Super Gummi Bears, Ninja Tiger Dogs and Jeff Goldblum’s Dinosaur Dance Party are some of the names chosen by teams at the 2015 Camp Hope.
Sixty-eight children and 109 volunteers have moved into the dorms at Barton Community College this week for what some believe is the best camp ever. Some have already run in the Human Hamster Ball, caught a fish or sprinted through a Color Run. Before the week is over, they will have done much more, said Barb Keltner, the camp media volunteer.
Camp Hope is free and open to children across Kansas and surrounding areas ages 6 to 17 years old who have, or have had, cancer. The goal is to let them enjoy everything that makes summer time and summer camp special. Medical personnel are available around the clock to administer routine chemotherapy, arrange for blood counts, administer medications, handle medical emergencies, and adjust any programs to campers’ needs, Keltner said.
There are 12 first-time campers for this, the 33rd annual Camp Hope for central Kansas. For 32 years, it’s been held in Barton County. Most of the campers and volunteers have been here before – some returning year after year.
“I think that speaks to how much fun it is to be at camp, and the people. These are special kids,” Keltner said.
Alyssa Trevino attended her first Camp Hope as a camper in 2001. “When the last day came, I had no intentions of leaving because I had soo much fun,” she said. She returned for the next nine years, but didn’t stop coming after she turned 18. She waited one year, which is recommended, and then returned as a camp volunteer.
“I absolutely love kids and work very well with them,” Trevino said. “I couldn’t not come back to help out with some of the little ones I had bonded with over the years. Being there to help out, as well as being a positive role model for others, is something that brings a smile to my face and just makes me feel good inside.
“Camp Hope is such a special place because I could just be a kid here and enjoy all the activities set up with others who are just like me,” she continued. “Camp Hope is like my home away from home, my second family; I’ve pretty much grown up with my house parents and many of the volunteers who have been there throughout the years.”
She was only able to volunteer for one summer, because she enrolled in an accelerated nursing program that went all year. But Trevino, now 23, graduated with honors on June 4, and is back at Camp Hope.
She spends her “quiet times” studying for the NCLEX, the test for her license as a Registered Nurse, which she will takenext Tuesday.
“I will soon be fulfilling my dreams of becoming a pediatric oncology nurse,” she said. “I have already accepted a position in oncology at Hutchinson Regional Medical Center and plan on staying there for a while until I move into the pediatric part of it. … I cannot wait to make a positive difference in my patients’ lives as my nurses did for me.”
On Tuesday, Trevino helped camper Ayla Gard, 11, catch a fish “as long as her arm” with a juicy worm as bait, when campers went fishing as a nearby pond.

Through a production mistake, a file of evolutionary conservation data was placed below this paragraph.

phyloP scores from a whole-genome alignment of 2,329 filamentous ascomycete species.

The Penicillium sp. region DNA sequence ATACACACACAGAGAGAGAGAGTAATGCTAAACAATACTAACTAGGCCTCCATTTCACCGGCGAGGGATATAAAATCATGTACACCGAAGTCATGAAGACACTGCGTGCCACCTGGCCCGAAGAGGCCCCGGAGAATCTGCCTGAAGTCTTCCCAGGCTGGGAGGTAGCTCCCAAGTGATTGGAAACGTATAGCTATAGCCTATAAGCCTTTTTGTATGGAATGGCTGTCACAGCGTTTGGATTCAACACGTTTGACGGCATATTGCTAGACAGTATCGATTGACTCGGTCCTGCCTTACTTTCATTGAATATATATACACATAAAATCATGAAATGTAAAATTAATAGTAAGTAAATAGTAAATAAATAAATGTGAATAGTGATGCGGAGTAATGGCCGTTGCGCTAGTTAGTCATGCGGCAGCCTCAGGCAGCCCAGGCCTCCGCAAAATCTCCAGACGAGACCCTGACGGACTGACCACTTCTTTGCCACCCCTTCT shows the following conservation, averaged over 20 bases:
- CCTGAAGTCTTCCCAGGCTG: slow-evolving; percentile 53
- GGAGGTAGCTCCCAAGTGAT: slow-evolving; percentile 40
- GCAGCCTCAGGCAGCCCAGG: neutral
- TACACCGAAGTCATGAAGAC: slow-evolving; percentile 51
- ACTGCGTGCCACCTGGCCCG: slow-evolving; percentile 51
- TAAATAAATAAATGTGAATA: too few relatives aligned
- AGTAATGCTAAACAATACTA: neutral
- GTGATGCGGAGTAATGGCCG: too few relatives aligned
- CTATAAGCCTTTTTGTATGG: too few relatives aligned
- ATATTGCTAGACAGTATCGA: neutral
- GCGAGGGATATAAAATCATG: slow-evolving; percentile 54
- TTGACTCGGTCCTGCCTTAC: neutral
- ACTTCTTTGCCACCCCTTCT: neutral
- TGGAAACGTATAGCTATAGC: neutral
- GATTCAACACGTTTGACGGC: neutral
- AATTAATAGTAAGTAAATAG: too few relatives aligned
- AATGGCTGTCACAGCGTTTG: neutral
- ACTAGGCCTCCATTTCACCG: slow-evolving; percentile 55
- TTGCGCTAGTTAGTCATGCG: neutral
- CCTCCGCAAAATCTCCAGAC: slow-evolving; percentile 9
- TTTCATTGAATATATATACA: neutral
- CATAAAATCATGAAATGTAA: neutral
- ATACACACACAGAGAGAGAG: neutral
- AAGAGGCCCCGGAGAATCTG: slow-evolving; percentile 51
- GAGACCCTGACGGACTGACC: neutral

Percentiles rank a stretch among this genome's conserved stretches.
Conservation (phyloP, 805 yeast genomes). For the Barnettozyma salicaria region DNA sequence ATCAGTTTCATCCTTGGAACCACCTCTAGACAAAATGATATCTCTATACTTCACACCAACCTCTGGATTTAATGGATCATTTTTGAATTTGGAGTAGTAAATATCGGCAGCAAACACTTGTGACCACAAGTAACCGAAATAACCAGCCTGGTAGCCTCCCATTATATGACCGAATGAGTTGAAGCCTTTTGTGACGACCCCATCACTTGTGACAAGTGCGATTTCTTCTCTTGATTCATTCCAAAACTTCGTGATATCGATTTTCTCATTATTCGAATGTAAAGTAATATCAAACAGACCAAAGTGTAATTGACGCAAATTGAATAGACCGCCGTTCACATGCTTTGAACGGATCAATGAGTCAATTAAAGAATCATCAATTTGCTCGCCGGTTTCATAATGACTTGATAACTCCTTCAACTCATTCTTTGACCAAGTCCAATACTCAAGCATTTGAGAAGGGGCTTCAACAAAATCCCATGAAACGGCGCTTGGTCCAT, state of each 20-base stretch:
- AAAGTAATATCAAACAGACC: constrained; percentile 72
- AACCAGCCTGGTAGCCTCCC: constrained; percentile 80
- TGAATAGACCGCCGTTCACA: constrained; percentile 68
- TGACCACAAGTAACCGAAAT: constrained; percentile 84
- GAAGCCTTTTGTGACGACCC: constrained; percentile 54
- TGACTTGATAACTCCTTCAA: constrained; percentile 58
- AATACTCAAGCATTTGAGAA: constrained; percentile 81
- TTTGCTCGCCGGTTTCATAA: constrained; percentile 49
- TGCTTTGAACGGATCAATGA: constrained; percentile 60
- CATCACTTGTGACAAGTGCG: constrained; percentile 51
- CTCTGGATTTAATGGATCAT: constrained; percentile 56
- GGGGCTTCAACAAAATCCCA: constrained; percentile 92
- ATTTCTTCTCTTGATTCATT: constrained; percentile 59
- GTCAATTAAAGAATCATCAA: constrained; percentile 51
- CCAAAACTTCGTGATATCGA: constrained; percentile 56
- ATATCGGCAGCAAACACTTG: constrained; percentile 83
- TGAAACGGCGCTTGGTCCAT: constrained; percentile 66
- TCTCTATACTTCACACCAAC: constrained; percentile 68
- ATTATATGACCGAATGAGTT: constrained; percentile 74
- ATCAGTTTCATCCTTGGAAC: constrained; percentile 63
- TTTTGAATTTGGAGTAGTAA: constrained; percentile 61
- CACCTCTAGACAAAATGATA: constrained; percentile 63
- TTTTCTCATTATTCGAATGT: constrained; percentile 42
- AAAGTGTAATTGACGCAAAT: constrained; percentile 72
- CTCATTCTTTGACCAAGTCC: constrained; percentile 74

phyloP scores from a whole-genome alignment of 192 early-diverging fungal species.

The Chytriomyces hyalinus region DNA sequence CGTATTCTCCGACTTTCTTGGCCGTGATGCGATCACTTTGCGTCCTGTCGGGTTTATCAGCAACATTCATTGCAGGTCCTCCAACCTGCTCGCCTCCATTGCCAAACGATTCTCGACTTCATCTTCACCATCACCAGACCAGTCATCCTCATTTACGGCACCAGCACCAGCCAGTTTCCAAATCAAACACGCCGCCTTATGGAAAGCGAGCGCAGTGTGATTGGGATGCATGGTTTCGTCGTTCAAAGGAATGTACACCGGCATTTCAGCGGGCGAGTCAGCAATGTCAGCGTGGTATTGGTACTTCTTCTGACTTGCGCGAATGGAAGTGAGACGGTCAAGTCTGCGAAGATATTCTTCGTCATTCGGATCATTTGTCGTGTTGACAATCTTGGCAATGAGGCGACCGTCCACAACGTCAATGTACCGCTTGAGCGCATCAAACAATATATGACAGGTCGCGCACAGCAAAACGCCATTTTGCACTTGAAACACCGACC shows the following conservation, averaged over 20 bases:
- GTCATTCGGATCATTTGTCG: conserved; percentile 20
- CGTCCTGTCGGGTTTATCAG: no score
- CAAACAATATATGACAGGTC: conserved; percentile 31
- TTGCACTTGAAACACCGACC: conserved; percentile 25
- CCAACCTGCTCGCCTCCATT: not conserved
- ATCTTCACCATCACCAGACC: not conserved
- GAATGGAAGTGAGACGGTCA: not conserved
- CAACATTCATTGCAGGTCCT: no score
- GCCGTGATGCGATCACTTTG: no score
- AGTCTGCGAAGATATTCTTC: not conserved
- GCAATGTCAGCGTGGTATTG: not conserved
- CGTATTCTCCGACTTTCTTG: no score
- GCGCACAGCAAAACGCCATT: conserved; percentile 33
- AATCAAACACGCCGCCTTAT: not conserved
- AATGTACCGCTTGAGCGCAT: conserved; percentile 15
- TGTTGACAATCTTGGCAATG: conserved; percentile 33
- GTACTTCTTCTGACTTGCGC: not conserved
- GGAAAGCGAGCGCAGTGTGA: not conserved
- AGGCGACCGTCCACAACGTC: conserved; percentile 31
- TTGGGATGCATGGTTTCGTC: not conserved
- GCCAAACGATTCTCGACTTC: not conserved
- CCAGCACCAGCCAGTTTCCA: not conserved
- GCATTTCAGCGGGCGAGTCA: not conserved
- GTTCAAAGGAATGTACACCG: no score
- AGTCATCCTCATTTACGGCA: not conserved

“We got the first bite,” Trevino said, “but not the first fish.”
Gard caught four fish in all. Kathryn Woodruff, a 17-year-old camper from Wichita, had hoped to surpass her record of nine fish but only caught one. Since this is her last year as a camper, the record will have to stand. Woodruff is also busy this week planning a special song for the camp talent show.
Keltner said campers who go fishing have a good chance of catching at least one fish, because the Kansas Wildlife, Parks & Tourism department stocks the pond before Camp Hope. KWPT employees also clean the catch and prepare a fish fry for the campers.
Young first-time campers sometimes experience homesickness, but the best cure for that is making a friend, Keltner said. She described two 6-year-old girls whose parents weren’t sure they’d be up to it. They were assigned to the same room, and as they brought in their decorations and bedsheets from home, they discovered they had a shared interest in the Disney movie, “Tangled.”
“They became instant best friends,” Keltner said.
Seasoned campers find even more to do. “There’s a lot going on,” said Kaitlynn Schaper, from the group for girls 11-13 years old, which chose the group name Crazy Lazy Squad. They’ve been swimming and played laser tag, along with something called King Ooga Booga. “It’s a special thing we do with our new volunteers,” she said.
First-time camper Aryana Taylor, 6, was playing a game of Monopoly Junior after breakfast Tuesday morning. She may not yet know the secrets of the veterans, but she and her fellow Super Gummi Bears were already playing pranks on the boys.
Taylor was joined by another first-time camper, 8-year-old Jazzy Boothe, who was holding a stuffed bunny she named Hope.
“Hope really wanted to come to Camp Hope,” Boothe said. “When I told her we were coming to Camp Hope, she freaked out, because that’s her name!”
Hannah Peterson from Independence, Mo., was diagnosed with cancer when she was 17 and could only attend as a camper for one year. “I was One and Done,” she said.
Now volunteering for her seventh year, Peterson said she initially resisted coming to Camp Hope because she thought “camp is for kids.”
Her doctor at Children’s Mercy Hospital thought otherwise, and ordered her to go.
“He said, ‘I saved your life,’” so there was no arguing, Peterson said. “I went to camp and it was the best time of my life.”
Now Peterson is director of a center in Kansas City, Missouri, that provides safety and services to people who have experienced domestic violence. It’s called Hope House, which is only fitting for a Camp Hope alumna.
Hope is easy to find at Camp Hope.